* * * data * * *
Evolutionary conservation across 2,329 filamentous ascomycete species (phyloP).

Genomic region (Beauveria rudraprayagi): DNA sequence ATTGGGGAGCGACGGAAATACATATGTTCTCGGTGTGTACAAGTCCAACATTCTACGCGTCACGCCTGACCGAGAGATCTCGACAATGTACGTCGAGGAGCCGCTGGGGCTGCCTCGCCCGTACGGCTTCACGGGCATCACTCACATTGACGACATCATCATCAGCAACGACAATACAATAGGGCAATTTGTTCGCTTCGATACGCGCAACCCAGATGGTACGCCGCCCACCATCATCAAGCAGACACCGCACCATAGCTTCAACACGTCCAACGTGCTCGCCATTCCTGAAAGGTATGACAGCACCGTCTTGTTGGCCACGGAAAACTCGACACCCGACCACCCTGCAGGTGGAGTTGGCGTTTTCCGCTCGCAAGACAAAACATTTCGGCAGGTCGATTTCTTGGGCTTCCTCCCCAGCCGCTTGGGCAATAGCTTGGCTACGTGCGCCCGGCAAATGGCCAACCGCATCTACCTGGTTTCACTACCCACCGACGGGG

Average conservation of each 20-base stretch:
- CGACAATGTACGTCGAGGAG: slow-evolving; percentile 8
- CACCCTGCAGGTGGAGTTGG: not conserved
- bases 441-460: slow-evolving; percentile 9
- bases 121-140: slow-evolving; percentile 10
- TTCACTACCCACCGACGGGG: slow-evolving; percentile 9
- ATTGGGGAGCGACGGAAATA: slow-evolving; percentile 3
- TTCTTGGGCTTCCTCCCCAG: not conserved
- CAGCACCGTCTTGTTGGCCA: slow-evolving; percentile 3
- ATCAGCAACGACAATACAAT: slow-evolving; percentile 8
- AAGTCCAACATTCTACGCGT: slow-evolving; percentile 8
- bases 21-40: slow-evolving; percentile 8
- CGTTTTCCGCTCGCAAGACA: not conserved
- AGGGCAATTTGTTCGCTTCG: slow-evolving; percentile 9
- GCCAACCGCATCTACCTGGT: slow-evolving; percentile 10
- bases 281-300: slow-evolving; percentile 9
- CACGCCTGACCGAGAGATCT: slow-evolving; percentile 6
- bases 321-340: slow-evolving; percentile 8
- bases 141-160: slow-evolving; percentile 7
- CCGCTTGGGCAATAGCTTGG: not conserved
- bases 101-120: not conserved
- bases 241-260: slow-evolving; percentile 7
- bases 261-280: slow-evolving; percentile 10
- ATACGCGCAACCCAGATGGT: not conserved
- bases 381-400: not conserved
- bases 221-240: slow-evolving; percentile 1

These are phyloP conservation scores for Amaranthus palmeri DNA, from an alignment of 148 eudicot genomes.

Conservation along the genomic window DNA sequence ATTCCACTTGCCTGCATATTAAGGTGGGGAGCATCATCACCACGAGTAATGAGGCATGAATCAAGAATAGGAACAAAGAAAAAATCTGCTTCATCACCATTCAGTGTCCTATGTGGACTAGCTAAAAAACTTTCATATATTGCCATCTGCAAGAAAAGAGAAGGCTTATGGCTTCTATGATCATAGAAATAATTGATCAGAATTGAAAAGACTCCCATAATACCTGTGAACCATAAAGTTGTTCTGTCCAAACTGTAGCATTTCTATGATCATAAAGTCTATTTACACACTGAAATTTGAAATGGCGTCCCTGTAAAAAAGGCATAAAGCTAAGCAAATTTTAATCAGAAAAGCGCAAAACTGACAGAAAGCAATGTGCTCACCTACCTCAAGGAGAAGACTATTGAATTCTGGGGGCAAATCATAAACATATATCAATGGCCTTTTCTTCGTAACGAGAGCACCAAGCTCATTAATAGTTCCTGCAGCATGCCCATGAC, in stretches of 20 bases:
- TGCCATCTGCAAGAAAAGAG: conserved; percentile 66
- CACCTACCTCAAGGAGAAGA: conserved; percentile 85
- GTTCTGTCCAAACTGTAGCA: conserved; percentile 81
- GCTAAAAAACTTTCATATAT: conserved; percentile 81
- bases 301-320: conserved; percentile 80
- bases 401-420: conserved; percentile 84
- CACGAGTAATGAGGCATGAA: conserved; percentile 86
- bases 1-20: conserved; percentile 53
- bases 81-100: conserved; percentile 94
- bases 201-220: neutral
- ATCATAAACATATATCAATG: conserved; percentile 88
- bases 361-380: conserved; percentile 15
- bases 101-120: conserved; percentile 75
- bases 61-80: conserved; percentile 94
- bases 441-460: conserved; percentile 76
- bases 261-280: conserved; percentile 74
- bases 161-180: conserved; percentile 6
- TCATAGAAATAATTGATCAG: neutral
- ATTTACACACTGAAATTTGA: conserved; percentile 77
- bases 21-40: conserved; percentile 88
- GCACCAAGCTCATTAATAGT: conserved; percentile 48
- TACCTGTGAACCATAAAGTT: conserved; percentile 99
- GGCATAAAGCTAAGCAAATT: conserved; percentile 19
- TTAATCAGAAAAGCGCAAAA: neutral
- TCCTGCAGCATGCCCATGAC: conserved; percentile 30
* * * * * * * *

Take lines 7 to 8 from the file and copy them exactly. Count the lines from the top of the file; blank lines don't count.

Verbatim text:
- bases 121-140: slow-evolving; percentile 10
- TTCACTACCCACCGACGGGG: slow-evolving; percentile 9